How to identify skills gaps in your business

How to identify skills gaps in your business

Posted: Wed 14th Feb 2024

Running a successful business means having a skilled and efficient workforce. But how do you know if your employees have the skills needed to meet your business goals?

Identifying skills gaps in your organisation will make sure you remain productive and on the path towards growth.

The skills that businesses need to stay competitive are constantly evolving. As a result, businesses often find themselves grappling with skills gaps. To continue cultivating a high-performing workforce, you must be able to identify and address these gaps.

In this blog, we look at skills gaps in more detail, including effective strategies for recognising them and proactive measures you can take to close them. 

What is a skills gap?

A skills gap is the difference between the skills that you – as an employer – are looking for in potential candidates, and the skills that jobseekers actually possess.

In other words, it's the divide between the skills that workers have and the skills that are needed for the available job opportunities in the market.

Why do skills gaps occur?

Skills gaps can arise for a number of reasons, including the following:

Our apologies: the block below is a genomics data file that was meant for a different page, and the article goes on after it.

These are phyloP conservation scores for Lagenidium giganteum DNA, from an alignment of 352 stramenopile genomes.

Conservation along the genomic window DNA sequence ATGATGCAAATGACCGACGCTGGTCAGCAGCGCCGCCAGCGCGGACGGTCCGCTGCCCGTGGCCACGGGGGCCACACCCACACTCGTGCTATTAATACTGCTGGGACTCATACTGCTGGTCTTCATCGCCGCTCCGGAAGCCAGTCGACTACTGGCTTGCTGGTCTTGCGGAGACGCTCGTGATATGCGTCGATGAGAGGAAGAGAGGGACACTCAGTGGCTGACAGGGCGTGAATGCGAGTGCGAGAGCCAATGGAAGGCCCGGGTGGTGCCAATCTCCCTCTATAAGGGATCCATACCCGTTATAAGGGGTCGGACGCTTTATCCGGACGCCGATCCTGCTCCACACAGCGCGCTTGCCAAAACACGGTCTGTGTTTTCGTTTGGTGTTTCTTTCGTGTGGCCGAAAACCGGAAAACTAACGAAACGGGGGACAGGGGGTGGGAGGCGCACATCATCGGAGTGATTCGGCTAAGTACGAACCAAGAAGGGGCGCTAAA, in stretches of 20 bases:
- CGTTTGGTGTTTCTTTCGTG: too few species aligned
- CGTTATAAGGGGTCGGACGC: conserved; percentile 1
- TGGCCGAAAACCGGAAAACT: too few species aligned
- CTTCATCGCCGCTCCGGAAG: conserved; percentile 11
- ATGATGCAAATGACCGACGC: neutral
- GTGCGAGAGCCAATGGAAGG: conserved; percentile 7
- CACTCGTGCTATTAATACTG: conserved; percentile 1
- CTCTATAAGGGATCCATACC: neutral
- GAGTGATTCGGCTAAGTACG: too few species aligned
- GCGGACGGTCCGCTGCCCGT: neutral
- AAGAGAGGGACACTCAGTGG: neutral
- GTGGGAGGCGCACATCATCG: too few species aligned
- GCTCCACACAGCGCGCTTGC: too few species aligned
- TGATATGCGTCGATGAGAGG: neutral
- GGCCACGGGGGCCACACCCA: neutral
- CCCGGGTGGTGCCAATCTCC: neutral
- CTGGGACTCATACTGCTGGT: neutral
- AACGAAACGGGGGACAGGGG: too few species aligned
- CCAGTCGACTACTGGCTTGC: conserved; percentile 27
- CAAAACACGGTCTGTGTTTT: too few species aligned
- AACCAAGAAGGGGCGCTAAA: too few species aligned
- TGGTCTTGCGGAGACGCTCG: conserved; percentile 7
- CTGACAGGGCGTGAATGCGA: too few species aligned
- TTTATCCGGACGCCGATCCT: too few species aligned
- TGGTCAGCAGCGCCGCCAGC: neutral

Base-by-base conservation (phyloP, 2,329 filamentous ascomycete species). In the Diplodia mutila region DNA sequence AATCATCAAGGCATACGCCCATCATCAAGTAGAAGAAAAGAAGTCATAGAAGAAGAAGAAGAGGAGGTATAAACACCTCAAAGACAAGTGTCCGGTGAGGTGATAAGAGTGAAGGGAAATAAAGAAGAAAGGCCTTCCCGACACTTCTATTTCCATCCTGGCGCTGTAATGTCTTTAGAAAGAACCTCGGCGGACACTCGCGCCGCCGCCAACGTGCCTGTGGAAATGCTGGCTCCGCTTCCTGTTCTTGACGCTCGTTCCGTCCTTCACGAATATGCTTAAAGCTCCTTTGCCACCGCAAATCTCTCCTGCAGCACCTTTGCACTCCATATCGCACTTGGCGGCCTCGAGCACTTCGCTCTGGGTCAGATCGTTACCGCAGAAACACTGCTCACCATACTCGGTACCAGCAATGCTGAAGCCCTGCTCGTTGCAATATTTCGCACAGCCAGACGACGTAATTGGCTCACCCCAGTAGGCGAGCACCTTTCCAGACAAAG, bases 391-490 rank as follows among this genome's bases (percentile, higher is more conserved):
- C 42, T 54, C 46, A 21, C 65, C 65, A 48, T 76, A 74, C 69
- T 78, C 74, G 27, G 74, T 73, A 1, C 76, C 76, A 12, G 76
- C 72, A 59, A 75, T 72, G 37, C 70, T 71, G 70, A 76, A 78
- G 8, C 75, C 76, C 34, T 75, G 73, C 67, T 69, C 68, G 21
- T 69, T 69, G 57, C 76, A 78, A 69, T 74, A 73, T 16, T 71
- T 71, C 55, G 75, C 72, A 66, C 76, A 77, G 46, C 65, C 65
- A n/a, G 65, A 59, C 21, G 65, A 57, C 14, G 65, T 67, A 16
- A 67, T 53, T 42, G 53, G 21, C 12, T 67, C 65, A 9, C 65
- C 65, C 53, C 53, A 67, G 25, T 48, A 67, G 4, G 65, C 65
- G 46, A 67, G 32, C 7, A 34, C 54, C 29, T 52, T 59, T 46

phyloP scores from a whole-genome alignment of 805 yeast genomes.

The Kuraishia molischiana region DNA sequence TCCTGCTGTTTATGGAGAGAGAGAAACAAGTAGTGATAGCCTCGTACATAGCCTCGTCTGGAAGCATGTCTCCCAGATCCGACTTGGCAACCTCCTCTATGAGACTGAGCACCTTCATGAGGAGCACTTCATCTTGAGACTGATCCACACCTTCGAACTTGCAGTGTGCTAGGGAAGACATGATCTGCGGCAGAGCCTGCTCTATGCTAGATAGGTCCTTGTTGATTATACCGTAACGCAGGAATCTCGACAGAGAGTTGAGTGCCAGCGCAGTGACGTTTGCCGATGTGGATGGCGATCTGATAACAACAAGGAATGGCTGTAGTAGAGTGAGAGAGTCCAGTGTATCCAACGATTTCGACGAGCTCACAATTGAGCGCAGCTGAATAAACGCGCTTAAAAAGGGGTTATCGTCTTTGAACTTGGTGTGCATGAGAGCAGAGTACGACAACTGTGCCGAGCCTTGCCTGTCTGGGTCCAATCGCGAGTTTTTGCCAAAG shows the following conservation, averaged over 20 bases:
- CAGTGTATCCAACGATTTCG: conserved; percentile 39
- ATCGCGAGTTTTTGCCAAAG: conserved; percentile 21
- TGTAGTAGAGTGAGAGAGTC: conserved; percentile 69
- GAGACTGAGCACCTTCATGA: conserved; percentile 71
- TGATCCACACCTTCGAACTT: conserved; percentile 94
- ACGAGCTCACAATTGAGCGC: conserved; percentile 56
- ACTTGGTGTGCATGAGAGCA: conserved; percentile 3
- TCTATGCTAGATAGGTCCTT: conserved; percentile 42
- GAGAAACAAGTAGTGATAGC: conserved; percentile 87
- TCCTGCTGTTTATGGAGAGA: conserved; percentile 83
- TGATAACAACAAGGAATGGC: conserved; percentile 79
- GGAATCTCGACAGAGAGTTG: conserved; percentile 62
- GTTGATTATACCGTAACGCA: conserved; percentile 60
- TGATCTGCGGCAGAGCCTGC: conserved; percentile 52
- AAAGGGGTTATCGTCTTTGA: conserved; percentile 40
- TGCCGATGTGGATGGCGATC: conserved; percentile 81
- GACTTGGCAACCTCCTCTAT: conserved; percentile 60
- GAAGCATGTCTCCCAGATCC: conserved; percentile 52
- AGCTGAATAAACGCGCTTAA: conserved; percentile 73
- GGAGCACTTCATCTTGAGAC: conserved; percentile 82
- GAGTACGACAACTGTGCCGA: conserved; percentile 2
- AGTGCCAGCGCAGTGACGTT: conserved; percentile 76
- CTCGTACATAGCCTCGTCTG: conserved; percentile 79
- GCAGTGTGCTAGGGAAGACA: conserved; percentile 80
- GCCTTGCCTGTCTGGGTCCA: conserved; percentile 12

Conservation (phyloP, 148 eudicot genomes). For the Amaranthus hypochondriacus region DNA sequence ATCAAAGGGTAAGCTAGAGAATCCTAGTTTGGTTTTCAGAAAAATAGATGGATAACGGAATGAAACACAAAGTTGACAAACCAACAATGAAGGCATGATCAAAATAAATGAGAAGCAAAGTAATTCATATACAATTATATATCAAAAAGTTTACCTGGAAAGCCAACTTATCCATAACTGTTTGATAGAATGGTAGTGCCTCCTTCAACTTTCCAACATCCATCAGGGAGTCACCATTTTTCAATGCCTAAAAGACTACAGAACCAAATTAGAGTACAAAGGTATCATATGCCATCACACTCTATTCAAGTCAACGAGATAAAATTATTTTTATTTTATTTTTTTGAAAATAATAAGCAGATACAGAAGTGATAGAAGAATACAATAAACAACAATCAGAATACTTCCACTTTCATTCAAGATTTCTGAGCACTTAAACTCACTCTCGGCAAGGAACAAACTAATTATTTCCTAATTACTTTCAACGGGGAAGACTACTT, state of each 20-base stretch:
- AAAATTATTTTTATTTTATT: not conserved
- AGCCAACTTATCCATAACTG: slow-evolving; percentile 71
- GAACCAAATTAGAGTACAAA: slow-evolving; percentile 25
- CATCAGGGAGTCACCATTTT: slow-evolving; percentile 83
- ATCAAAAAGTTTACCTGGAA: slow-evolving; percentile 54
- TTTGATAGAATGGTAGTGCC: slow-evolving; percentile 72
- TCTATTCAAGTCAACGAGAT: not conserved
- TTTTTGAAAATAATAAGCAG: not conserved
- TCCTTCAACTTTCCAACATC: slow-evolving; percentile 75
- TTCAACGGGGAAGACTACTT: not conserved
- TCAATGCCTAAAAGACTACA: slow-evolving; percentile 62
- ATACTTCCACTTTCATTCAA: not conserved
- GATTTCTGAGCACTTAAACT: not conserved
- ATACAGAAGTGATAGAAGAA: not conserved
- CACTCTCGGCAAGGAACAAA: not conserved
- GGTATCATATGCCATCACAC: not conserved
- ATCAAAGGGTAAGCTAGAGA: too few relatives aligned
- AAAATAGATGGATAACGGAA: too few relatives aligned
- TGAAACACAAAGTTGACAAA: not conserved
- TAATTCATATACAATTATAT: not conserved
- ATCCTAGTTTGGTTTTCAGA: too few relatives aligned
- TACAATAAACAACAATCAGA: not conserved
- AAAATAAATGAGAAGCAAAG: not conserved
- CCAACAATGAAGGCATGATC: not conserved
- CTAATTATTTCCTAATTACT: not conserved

• The rapid speed at which technology is advancing. This often outpaces the rate at which skills are developing in the current workforce. This leads to a situation where many workers lack the skills needed to fill available positions, particularly in industries that ask for highly specialised knowledge or technical expertise.

  • The changing nature of the job market. As the economy evolves, new industries emerge while others decline, creating a mismatch between the skills workers have and the skills that businesses demand.

  • Demographic changes and shifts in the population. These can also affect the skills gap, as certain regions may have a surplus of workers with specific skills while other areas face a skills shortage.

Skills gaps are a pressing issue for employers, as you might struggle to find qualified candidates to fill open positions. That can lead to a fall in productivity and stop your business from growing.

Recognising and addressing employee skills gaps is essential for your long-term success. You can invest in training and development programmes to upskill your workforce, while your staff can take proactive steps to improve their skills and stay relevant in the ever-changing job market.

Ultimately, closing any performance gaps is crucial for fostering a productive, engaged and competitive workforce.

What are some examples of skills gaps in business?

As technology and business practices evolve, certain skills become outdated while new ones become essential. This leaves a gap between the skills that employees have and the skills that your business needs.

Here are some of the biggest skills gaps you'll find in the workplace:

Technical skills

With the rapid advancement of technology, many employees lack the technical skills needed to do their jobs effectively. This includes skills such as coding, data analysis, and proficiency with specific pieces of software, digital tools and apps.

Soft skills

While technical skills are crucial, soft skills are just as important. Employees often lack essential soft skills such as communication, teamwork, leadership and problem-solving abilities.

Digital literacy